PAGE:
Russia's approach to humanitarian problems in Syria

Ambassador's view
Dr Alexander Yakovenko, Russian Ambassador to the United Kingdom of Great Britain and Northern Ireland, Deputy foreign minister (2005-2011). Follow him on Twitter @Amb_Yakovenko
A general view shows al-Qosour neighborhood of Homs, Syria © Omar Sanadiki
The Syrian conflict has unfolded into a horrific humanitarian disaster that should be dealt with through a joint effort by all parties involved. Russia has been providing humanitarian assistance to the people of Syria ever since the conflict started.

We have been doing this jointly with the Syrian Government as well as through the International Committee of the Red Cross, the UN Refugee Agency, the UN Development Program and other authorized international agencies. We are in contact with Damascus to facilitate the activities of the UN agencies and NGOs in Syria. The Russian air forces in Syria started its own humanitarian mission on January 15. Humanitarian assistance is also sent to Syria by Russia's NGOs (for more details read here).

It is obvious that due to the conflict and spread of terrorism the humanitarian potential of the Syrian Government is limited to the areas under its control. Even under these circumstances, Damascus provides vital social and economic services in uncontrolled regions, providing people with water and electricity, paying out wages and welfare benefits.

The humanitarian problems are to be a subject, but not a precondition, of the forthcoming intra-Syrian negotiations in Geneva on the basis of the UNSC Resolution 2254. A solution of the humanitarian crisis is to be pursued by each party to the conflict as well as "external players". It will not be an overstatement to say that the best way to put an end to the human suffering in Syria and beyond is to reach a political settlement starting with a cease-fire and accompanied by international reconstruction assistance. But terrorists with their barbaric agenda have to be isolated and defeated first.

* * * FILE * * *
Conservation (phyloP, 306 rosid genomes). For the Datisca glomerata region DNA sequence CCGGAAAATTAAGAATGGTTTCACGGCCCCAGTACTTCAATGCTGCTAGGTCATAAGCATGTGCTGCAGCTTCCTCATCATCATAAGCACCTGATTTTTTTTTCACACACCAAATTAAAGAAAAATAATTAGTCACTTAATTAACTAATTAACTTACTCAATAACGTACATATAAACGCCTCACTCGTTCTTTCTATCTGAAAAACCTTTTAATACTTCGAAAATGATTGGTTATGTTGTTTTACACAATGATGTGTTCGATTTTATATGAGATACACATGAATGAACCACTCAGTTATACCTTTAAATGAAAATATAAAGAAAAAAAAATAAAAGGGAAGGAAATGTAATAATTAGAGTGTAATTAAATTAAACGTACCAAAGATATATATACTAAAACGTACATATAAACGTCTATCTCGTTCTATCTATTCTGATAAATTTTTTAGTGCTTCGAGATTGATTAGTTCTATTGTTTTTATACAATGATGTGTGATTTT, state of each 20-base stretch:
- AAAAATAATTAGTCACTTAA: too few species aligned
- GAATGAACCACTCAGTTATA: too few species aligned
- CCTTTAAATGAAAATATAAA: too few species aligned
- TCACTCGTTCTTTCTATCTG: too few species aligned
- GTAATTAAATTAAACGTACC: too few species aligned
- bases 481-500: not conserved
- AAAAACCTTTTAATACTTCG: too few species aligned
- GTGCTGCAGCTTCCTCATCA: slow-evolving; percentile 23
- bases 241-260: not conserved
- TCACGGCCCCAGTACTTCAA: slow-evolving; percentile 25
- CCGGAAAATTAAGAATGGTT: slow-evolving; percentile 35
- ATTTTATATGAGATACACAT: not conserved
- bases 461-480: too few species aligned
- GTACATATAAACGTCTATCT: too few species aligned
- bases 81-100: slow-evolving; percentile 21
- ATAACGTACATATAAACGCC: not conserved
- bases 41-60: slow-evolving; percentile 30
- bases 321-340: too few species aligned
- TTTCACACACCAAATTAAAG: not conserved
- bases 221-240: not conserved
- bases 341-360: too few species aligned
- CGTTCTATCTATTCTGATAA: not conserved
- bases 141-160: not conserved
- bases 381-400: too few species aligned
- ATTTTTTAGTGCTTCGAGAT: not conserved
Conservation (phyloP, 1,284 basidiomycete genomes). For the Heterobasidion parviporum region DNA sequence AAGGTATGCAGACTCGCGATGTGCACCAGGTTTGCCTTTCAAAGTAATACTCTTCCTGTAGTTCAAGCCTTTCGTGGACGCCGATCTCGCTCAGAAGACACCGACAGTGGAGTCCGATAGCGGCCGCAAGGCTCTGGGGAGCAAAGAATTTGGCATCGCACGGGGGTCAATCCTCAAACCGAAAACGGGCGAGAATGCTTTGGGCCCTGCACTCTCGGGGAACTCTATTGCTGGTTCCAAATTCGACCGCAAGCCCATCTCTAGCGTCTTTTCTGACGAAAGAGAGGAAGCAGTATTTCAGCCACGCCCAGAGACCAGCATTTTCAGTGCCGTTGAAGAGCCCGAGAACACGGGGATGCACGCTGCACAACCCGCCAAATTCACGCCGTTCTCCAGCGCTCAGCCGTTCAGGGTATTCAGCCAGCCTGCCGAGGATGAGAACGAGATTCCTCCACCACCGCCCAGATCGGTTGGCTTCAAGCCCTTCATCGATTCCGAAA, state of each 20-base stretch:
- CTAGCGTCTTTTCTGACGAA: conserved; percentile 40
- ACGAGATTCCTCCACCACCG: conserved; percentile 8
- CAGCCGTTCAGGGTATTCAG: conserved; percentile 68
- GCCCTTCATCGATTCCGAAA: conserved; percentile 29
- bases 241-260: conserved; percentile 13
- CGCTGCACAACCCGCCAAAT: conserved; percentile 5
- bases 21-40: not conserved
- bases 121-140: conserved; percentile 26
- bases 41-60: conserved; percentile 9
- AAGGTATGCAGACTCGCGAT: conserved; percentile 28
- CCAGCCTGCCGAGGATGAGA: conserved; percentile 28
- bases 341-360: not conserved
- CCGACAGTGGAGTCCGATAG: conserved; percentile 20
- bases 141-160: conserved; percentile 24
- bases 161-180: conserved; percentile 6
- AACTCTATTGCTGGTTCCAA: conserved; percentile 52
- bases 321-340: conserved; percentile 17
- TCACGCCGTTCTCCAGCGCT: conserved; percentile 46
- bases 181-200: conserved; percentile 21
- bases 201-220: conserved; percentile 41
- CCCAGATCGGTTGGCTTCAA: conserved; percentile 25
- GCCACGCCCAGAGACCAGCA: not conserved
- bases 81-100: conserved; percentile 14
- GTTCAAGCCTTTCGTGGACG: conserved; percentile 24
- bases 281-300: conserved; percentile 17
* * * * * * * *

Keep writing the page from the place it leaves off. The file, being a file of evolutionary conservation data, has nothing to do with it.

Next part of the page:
Attention should also be paid to the areas where people are under siege by the opposition and terrorists. About 250,000 are trapped in the city of Deir al-Zour, which is surrounded by the ISIS jihadists. Jabhat al-Nusra and the Islamic group Ahrar al-Sham laid siege to the two villages in Syria's northern Idlib province - Kefraya and al-Fua. 80,000 people have been blocked in Nubul and Az-Zahra in Aleppo Province.

Meanwhile, there is evidence provided by NGOs that the Syrian authorities closely cooperate with the United Nations and a number of NGOs in providing humanitarian aid to the people of Syria. Thus, the Syrian Government meets its obligations specified in the UNSC "humanitarian" resolutions. At the same time, anti-government forces have often been breaking the Istanbul cease-fire agreement of 24 September, 2015. Terrorists have been using civilians as a "human shield". Militants on a regular basis have been refusing UN officials access to the besieged areas.

It is worth mentioning that the sanctions and embargoes imposed by the West on Syria is a major factor in the dire humanitarian situation. I wonder if this issue will be brought up at the forthcoming "humanitarian" conference on Syria in London.

The statements, views and opinions expressed in this column are solely those of the author and do not necessarily represent those of RT.